QUILCENE — A 20-year-old student on a school backpacking trip was treated and discharged from Harborview Medical Center in Seattle after suffering a back injury in a remote area of Olympic National Forest and being rescued by a Navy helicopter. University of Puget Sound student Anne Paden was struck by a 6-inchdiameter falling tree at about 8:30 p.m. Tuesday night and suffered a concussion and possible cervical spine injury, the Jefferson County Sheriff’s Office said Thursday. Paden was treated and released Wednesday, according to a Harborview spokesperson. Paden was about 3 miles and 1,300 vertical feet from the Lena Lake trailhead, which is located on the Hamma Hamma River Road, when she was hurt, according to the Sheriff’s Office. One of Paden’s student group made an emergency call with a satellite telephone to JeffCom 911 at about 4 a.m. The delay between the injury and the emergency call was not explained, according to Chief Criminal Deputy Joe Nole. A 13-member rescue team was assembled and set up base camp at a trailhead, with three members hiking to Paden, arriving at about 8:30 a.m.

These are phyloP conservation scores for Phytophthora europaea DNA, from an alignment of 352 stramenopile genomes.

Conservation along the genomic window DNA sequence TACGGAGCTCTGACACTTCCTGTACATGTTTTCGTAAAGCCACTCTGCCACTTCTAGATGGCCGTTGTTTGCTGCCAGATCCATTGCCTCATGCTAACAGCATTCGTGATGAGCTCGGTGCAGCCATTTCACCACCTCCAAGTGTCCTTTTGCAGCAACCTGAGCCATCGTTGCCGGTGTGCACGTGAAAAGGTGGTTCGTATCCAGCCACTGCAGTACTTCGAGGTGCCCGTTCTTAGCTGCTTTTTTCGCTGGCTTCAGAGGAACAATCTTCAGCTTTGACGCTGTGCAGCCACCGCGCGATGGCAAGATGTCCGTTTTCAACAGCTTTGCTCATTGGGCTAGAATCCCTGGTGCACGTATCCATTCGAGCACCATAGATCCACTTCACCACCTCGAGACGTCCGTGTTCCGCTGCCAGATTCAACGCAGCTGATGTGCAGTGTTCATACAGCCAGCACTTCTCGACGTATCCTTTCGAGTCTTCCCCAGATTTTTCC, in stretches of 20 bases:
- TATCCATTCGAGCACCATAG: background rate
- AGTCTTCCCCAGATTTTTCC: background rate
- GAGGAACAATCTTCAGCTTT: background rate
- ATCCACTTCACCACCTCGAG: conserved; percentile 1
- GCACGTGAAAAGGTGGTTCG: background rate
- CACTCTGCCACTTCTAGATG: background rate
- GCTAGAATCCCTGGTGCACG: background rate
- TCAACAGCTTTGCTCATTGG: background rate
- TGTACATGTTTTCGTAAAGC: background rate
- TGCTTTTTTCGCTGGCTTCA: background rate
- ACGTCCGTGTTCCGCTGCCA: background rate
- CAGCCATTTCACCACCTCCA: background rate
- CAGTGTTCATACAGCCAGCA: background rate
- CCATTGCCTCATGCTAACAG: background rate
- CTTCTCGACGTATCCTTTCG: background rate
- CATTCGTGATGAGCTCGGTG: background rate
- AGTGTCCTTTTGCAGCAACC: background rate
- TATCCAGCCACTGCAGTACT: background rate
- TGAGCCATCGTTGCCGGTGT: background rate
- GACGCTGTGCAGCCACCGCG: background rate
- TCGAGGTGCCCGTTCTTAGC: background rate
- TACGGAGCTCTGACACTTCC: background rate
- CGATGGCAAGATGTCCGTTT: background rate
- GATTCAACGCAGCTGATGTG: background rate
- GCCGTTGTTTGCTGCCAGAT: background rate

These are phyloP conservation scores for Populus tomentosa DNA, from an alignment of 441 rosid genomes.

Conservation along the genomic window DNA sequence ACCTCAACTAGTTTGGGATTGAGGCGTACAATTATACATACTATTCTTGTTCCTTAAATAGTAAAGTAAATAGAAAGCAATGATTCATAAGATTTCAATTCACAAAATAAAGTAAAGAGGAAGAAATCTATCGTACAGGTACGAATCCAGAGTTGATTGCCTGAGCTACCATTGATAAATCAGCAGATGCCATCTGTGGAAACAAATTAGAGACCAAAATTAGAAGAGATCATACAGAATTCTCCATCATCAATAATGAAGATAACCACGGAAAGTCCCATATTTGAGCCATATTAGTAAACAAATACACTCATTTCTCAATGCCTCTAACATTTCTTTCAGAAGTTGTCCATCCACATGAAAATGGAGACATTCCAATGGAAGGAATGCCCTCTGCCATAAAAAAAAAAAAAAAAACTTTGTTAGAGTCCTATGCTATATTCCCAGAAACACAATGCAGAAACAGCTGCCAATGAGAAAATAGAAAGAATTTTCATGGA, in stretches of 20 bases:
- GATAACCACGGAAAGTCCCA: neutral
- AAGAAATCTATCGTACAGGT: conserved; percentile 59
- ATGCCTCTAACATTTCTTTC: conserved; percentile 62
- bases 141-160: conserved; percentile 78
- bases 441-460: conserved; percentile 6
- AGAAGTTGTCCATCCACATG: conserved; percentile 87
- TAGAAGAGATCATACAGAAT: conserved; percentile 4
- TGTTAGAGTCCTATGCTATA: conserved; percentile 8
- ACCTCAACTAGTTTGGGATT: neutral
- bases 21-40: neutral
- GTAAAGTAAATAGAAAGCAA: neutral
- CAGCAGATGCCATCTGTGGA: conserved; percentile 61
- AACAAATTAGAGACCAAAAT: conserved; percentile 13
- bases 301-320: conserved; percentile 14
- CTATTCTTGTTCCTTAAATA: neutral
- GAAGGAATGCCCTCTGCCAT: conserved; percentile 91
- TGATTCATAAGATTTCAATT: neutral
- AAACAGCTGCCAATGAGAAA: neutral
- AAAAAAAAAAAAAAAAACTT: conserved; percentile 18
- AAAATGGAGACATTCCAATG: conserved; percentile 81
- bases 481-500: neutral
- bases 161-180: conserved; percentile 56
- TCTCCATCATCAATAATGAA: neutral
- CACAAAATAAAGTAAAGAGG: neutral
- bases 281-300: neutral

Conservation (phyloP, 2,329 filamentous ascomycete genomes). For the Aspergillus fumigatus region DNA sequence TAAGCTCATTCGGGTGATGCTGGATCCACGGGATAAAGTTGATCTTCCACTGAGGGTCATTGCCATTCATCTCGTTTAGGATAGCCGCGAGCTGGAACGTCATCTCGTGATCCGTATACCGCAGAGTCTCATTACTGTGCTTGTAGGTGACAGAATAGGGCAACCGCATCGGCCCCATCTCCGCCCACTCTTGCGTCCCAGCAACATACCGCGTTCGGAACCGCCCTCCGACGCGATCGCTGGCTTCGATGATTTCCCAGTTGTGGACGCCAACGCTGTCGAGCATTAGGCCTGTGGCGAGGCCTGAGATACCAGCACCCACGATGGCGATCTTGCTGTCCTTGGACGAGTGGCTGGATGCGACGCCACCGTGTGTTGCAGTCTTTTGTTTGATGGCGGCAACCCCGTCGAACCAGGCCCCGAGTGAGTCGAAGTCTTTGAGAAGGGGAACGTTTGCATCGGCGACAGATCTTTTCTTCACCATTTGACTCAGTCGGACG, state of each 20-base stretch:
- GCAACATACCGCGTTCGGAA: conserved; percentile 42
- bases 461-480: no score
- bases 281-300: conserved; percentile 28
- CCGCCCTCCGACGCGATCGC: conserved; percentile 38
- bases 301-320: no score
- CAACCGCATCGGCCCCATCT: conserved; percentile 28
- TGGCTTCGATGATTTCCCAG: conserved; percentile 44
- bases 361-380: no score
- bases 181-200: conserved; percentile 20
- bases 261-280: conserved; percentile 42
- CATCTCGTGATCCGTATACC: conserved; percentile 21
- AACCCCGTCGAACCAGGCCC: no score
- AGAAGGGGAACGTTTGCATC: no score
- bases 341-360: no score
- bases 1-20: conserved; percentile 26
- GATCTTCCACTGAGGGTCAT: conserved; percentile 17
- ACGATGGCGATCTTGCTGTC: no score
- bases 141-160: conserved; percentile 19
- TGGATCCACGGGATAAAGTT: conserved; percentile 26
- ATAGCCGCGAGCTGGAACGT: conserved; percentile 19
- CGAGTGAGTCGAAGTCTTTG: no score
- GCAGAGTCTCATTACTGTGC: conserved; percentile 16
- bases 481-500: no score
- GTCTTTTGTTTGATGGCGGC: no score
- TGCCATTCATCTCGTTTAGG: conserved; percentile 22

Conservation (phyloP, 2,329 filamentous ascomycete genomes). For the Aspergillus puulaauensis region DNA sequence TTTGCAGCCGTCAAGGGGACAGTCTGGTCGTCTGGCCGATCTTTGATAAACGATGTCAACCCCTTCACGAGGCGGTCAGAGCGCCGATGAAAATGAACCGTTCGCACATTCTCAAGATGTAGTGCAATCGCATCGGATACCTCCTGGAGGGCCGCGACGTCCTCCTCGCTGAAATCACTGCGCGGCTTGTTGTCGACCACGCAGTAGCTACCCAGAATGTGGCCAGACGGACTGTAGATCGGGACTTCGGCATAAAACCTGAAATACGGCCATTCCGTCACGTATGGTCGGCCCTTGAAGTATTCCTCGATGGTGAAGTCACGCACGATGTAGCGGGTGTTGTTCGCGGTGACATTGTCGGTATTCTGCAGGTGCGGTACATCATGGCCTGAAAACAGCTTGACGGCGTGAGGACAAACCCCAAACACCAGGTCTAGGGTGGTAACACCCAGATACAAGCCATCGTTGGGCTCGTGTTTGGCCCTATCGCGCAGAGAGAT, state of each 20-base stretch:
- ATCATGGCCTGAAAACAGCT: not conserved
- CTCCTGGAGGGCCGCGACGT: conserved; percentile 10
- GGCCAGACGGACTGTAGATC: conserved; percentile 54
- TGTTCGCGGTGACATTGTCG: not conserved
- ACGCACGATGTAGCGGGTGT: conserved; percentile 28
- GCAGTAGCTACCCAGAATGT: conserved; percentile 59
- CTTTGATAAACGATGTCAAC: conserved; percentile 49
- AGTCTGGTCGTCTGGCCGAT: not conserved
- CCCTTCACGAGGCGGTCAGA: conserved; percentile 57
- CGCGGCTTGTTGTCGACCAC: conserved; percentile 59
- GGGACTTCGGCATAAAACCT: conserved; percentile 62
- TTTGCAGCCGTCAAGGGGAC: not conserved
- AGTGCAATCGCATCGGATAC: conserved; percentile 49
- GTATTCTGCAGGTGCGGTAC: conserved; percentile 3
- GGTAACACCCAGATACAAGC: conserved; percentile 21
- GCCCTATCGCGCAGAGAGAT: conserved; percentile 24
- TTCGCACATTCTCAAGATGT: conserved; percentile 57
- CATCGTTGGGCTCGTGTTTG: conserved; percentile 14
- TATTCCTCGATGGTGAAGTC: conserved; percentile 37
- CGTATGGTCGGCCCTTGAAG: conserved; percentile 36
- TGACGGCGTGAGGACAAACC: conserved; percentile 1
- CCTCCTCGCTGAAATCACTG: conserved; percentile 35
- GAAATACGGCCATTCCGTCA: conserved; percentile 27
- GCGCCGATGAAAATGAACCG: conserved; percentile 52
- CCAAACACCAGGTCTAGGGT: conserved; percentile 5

Benedict added that he knew of no 9-1-1 calls made last night about the helicopters. “I wasn’t notified, nor did I expect to be notified.” Lt. Jared Hylander, public affairs officer with Coast Guard Air Station/Sector Field Office Port Angeles on Ediz Hook, also said the Coast Guard was not notified of any Army helicopter activity. Jeff Well, owner of Rite Bros. Aviation based at Fairchild airport, said Thursday the three helicopters did come to the airport but did not take on fuel. He said he did not know for sure if they landed. Army helicopters flying to the airport to take on fuel as part of training is not uncommon, Well said. “I think sometimes we’ll have a few [Army] helicopters a week up here to get some fuel and conduct training,” Well said, adding that the a Black Hawk helicopter was last at the airport Aug. 23. The 16th Combat Aviation Brigade, known as the Raptors, switched their headquarters from Fort Wainwright, Alaska, to Joint Base Lewis-McChord in June 2011, according to the brigade’s website. The brigade has been deployed in Iraq and Afghanistan, according to the website.

Routine training Capt. Jesse Paulsboe, public affairs officer for the 16th Combat Aviation Brigade, said the Wednesday evening flight was part of routine training meant to keep pilots familiar with flying aircraft at night using only cockpit instruments. Paulsboe said public